The report asserted instances where the number of certain surgeries spiked with the advent of a new POD device that was integral to such operations. Further, it offered anecdotal stories where physicians redid surgeries so as to use their own POD devices, or engaged in several surgeries that all required POD devices on elderly patients, despite the high risk that numerous surgeries pose to this demographic.
As a result of this report, the Senate is calling for more regulation to clarify the environment in which PODs operate. Although the HHS has issued written guidance concerning PODs expressing the need to carefully review and scrutinize these entities under fraud and abuse laws, it declined to specifically regulate PODs under the Stark Law. In its report, the Senate Finance Committee has called for HHS and CMS to take several measures to increase scrutiny of PODs. The Committee would like to see HHS and CMSinquire into existing PODs and their current ownership structures in order to develop additional regulatory guidance and recommendations for further regulation of PODs. Further, the Committee believes that PODs should be included within the final definition of “applicable manufacturers” under the Sunshine Act so that these POD entities’ activities will be more transparent and subject to the Sunshine law’s reporting requirements.
On August 12, 2011, the Eleventh U.S. Circuit Court of Appeals issued a ruling holding the individual mandate provision of the Patient Protection and Affordable Care Act, passed in 2010 (“Obamacare”), to be unconstitutional. The divided three-judge panel struck down the requirement that Americans must carry health insurance or face penalties. The ruling did not go so far as to invalidate Obamacare entirely.
The Eleventh Circuit ruling follows the June 29, 2011 Sixth Circuit ruling which upheld the constitutionality of Obamacare, which was the first appeals court decision to rule on a challenge to the law. Appeals still remain pending in Richmond (4th Circuit), and Washington, D.C. (D.C. Circuit).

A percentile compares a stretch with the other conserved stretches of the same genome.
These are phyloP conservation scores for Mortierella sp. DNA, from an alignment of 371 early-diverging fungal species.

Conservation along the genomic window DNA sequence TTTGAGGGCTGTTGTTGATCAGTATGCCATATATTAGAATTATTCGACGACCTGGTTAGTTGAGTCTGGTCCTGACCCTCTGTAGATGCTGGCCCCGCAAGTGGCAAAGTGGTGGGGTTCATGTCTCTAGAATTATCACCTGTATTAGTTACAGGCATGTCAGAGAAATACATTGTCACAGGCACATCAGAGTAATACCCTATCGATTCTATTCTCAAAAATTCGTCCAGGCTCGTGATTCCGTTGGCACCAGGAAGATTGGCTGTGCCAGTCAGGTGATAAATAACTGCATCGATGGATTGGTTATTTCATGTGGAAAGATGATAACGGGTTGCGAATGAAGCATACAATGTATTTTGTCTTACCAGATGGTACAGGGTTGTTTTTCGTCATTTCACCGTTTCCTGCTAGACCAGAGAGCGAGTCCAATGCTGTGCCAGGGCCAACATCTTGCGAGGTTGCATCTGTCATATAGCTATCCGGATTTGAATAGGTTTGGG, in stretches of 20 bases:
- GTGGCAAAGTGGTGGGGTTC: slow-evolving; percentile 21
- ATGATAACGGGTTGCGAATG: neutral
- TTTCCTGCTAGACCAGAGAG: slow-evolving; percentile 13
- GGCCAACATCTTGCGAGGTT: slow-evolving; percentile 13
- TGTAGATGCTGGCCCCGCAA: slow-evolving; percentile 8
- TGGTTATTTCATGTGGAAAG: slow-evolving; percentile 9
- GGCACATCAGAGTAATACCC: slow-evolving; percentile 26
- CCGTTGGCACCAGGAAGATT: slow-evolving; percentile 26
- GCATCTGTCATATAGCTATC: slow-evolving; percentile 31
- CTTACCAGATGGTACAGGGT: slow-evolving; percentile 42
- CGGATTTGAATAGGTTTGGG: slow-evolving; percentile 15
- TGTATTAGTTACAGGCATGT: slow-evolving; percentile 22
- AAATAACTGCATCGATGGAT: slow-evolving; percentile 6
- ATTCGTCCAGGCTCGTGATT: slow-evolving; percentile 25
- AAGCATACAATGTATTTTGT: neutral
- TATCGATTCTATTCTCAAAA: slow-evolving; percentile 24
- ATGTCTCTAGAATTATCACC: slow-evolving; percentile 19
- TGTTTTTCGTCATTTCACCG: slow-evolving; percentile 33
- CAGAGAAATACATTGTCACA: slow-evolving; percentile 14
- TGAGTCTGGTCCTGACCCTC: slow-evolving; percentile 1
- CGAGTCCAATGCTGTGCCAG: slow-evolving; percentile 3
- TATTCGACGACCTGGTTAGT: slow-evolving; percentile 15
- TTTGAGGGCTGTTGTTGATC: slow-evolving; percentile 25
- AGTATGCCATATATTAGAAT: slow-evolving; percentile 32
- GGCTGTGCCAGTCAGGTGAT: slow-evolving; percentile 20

The Eleventh Circuit ruling opens the door to the Supreme Court granting certiorari to resolve the conflicting decisions in different circuits regarding the constitutionality of the individual mandate provisions of Obamacare. The Thomas More Law Center has already filed a petition for certiorari with the United States Supreme Court on July 26, 2011. However, the Supreme Court is unlikely to grant certiorari until the remaining circuits rule, which most likely will not occur until 2012. –Christopher L. McLean
Centers for Medicare & Medicaid Services (“CMS”) proposed its update to the Medicare Physician Fee Schedule (“MPFS”) for the calendar year of 2012. Under this plan, more than one million providers of vital health services receive compensation for the care they provide Medicare’s beneficiaries. It proposes several things, but most importantly calls for a 29.5% percent reduction in payment rates to physicians and nonphysicians under this plan according to the statutory sustainable growth rate formula (“SGR”). CMS has voiced its displeasure with such a cut in reimbursement to such providers and asserts that it is not a correct valuation of their services. Its hands are tied however, because this formula can only be changed through legislation. Congress has confronted this problem every year since 2003, and has each year enacted legislation to chip away at these large reductions, saving providers from a large reduction in reimbursement for services provided to Medicare beneficiaries. Fortunately for Medicare beneficiaries and the providers treating such beneficiaries, Congress is again expected to implement legislation as a temporary fix to decrease this severe cut in reimbursement.
The proposed rule sets out other notable changes that all purport to ensure that Medicare reimburses physicians accurately for the services provided.